Continental Breakfast: ABA President James Silkenat
American Lawyer chief European correspondent Chris Johnson meets regularly with senior figures in the legal world at their favorite breakfast joints to chew over the industry's tastiest talking points. Johnson's guest this week is the newly elected president of the American Bar Association, James Silkenat. On the menu: how to fix the “broken” U.S. legal system and improve access to justice.
"Happy New Year," I tell Sullivan & Worcester's James Silkenat, as he arrives at the table.
The waiter looks at me as if I’m on day release from a local psych ward. It's a strange thing to say at the end of September, after all—Rosh Hashanah has been over for three weeks, the Gregorian calendar doesn't end for another three months, and the Chinese New Year falls a month after that.
But Silkenat, the new president of the American Bar Association, just smiles in acknowledgment. In one of his first official appointments since starting his new role in August, he is here in London to take part in celebrations marking the opening of the “legal year” on October 1—the period in English and other common law jurisdictions during which judges sit in court. In an antiquated ceremony that dates back to the Middle Ages, Silkenat will meet heads of other national bar associations and law societies in the Law Society halls at Chancery Lane, before the group proceeds to a service at Westminster Abbey, attended by the Lord Chancellor, the Lord Chief Justice, and some of the country’s leading judges.
No such pomp and circumstance for us: We’re meeting for breakfast at his hotel, the Park Tower Knightsbridge. I wasn't overjoyed by his choice of venue—in my experience, a hotel buffet breakfast does not a productive meeting make. But it turns out that the Park Tower serves an à la carte menu in the adjoining—and outstanding—One-O-One restaurant. Silkenat has been a regular visitor at the hotel ever since a six-year stint in the early 1980s as in-house counsel at the World Bank's International Finance Corporation, whose offices are nearby. A keen runner—he runs every morning, whatever the weather—Silkenat says he also likes the Park Tower for its proximity to the leafy idylls of Hyde Park and Kensington Gardens. Indeed, he has already pounded the pavement before our 8 a.m. meeting, running his usual route through the parks, past the various embassies on Kensington Palace Gardens, and then down toward Buckingham Palace.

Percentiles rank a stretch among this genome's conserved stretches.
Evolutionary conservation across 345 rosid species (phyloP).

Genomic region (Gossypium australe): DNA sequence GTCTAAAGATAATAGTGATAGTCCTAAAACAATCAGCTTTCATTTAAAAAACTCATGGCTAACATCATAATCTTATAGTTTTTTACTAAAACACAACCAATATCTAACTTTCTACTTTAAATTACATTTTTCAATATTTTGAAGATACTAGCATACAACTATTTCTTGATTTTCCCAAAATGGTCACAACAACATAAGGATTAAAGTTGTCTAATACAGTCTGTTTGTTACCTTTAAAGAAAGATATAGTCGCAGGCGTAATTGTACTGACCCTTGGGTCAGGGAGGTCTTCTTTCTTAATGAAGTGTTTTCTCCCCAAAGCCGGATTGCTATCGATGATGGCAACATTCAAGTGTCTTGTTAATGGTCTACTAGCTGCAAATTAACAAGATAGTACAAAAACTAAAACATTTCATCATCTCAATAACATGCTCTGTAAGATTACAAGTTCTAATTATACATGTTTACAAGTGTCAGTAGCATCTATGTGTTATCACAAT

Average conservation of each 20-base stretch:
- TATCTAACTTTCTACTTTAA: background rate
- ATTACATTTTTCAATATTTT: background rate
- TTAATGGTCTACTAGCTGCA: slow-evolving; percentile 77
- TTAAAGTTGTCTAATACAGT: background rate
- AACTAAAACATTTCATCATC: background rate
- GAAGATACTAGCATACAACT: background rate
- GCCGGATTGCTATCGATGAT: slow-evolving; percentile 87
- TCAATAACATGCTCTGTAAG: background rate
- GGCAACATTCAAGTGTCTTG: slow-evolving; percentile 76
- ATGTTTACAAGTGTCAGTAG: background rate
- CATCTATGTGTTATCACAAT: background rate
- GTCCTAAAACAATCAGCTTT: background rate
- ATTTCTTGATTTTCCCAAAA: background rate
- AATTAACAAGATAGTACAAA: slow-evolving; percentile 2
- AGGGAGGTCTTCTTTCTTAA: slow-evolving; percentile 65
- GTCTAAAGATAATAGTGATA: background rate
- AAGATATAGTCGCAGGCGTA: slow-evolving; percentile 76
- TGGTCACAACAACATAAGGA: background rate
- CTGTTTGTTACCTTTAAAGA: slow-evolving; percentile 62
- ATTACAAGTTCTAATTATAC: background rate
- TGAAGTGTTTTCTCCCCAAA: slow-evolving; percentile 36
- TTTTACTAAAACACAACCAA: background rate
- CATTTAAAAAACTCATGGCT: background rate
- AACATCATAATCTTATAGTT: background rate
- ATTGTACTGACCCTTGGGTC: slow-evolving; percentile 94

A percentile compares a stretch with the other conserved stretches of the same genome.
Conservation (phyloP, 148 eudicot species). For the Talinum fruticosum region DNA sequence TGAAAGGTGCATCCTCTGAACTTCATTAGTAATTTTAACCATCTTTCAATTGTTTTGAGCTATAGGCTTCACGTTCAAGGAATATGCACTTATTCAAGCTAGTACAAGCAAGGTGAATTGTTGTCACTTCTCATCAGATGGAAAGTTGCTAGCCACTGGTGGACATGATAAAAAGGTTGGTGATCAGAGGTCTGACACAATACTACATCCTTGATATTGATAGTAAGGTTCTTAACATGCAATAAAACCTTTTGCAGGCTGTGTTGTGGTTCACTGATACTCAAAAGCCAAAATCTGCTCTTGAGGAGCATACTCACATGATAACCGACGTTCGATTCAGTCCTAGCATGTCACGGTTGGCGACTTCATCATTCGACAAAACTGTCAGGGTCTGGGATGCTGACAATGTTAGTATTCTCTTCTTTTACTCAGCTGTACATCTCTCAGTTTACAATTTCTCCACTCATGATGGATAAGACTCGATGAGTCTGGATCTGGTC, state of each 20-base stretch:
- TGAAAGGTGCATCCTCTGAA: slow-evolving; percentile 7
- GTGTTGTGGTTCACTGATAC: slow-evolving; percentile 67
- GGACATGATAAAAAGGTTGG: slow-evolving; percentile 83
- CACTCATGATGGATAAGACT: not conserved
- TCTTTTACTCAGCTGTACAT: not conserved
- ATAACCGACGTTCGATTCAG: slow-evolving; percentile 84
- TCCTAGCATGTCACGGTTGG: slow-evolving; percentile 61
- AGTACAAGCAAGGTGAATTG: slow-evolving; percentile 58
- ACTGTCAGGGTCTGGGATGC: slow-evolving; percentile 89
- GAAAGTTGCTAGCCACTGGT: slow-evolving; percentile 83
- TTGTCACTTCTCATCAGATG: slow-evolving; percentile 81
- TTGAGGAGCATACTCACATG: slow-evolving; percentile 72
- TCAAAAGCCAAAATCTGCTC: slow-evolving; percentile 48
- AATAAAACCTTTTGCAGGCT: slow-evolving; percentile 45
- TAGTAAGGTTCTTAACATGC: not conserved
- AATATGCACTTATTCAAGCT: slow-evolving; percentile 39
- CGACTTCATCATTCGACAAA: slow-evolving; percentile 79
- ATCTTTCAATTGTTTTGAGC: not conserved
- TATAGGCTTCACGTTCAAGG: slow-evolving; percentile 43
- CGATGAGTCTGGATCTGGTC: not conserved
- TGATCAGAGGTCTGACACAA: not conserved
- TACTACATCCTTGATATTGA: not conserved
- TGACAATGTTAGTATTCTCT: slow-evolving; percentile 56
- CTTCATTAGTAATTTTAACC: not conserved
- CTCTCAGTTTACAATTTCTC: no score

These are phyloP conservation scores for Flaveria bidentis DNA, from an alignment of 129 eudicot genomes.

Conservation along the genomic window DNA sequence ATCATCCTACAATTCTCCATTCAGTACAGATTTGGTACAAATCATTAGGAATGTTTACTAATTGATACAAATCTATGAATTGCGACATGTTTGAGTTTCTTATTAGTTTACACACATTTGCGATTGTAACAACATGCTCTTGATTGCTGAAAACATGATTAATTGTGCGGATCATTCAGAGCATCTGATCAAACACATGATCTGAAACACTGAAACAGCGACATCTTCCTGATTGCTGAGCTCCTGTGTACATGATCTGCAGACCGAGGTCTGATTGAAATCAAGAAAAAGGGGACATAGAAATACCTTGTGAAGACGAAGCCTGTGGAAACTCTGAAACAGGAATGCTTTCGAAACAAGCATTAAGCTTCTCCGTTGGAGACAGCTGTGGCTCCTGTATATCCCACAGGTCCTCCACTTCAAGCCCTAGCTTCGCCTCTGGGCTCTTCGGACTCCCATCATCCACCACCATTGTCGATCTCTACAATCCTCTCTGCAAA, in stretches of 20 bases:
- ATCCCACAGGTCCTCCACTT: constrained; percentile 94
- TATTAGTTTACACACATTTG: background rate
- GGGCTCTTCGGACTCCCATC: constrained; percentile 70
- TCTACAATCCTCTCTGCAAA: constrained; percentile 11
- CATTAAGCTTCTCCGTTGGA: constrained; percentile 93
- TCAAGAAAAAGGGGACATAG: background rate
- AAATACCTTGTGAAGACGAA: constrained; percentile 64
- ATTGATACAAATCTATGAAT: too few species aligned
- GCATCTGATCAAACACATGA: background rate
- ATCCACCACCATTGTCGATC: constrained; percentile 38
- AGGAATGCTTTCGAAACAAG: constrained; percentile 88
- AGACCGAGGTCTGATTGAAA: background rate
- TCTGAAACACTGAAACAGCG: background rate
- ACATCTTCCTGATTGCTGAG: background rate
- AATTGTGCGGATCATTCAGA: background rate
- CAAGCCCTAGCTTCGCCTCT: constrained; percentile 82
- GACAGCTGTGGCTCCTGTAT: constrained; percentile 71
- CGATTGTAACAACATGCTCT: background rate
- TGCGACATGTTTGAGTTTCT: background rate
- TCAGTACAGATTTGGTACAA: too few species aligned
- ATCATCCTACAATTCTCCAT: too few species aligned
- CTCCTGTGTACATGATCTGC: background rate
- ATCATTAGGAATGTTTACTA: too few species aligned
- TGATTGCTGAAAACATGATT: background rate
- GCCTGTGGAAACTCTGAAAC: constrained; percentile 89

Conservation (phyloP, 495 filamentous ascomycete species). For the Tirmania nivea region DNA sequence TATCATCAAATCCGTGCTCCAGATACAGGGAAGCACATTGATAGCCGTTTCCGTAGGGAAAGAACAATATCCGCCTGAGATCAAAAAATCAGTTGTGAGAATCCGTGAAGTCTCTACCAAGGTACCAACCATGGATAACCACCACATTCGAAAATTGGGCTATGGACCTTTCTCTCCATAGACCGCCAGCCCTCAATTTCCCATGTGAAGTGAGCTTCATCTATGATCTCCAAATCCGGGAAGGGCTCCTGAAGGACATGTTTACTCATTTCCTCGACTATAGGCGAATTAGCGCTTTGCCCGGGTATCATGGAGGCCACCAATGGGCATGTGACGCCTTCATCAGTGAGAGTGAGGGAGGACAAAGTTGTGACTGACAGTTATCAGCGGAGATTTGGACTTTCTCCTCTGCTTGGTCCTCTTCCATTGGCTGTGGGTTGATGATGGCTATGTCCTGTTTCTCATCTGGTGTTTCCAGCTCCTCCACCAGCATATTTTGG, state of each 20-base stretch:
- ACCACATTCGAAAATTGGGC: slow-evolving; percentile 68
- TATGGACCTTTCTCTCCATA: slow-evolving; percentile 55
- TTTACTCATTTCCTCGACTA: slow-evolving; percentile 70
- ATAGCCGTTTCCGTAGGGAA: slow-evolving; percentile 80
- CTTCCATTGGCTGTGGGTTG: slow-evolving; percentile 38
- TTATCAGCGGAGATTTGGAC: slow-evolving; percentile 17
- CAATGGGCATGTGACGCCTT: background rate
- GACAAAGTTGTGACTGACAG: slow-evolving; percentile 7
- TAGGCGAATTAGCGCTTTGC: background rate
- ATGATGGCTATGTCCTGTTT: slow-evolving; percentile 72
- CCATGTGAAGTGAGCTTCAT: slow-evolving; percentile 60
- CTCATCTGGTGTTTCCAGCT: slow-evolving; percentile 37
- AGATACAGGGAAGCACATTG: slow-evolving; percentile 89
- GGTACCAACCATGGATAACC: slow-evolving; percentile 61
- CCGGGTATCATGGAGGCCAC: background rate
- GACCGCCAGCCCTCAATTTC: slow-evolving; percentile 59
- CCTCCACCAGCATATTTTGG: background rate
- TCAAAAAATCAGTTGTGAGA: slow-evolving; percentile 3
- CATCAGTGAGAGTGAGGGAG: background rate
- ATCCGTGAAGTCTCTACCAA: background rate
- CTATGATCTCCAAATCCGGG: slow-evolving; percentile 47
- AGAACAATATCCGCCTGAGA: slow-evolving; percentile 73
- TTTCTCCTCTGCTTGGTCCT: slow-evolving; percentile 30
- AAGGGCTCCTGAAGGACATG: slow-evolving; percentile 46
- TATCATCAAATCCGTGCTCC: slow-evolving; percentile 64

"It’s getting harder as I get older, but it’s just wonderful to run here," Silkenat, 66, says.
The waiter is still hovering at our table, so we put him out of his misery and order. Silkenat asks for eggs Benedict with a side of white toast, and practically half the drinks on the menu: black tea with sugar, orange juice, and ice water. I opt for eggs Royale, a variant of eggs Benedict with salmon instead of ham or bacon—which the restaurant bizarrely and erroneously terms a “contemporary” eggs Benedict—and a cappuccino. They may have got the name of the dish wrong, but they certainly got the cooking right, with the creamy hollandaise striking just the right balance between richness and sharpness.
As ABA president, Silkenat has already laid out a series of initiatives surrounding legal education, court funding, immigration, gun violence and voting rights. "There’s so much on my plate at the moment," he says, apparently unaware of the situational pun.
But perhaps his most interesting proposal—and the one likely to have the greatest impact—is a scheme designed to tackle two seemingly contradictory issues: lawyers struggling for jobs while members of the public struggle for lawyers.
"The U.S. is facing a paradox surrounding access to justice," Silkenat explains. "On the one hand, too many people with low and moderate incomes cannot find or afford a lawyer to defend their legal interests. Most folks are having to solve their problems without legal assistance, which is just inappropriate and not what our Constitution demands. At the same time, too many folks are graduating from law school and finding it difficult to get jobs or to gain the practical experience they need."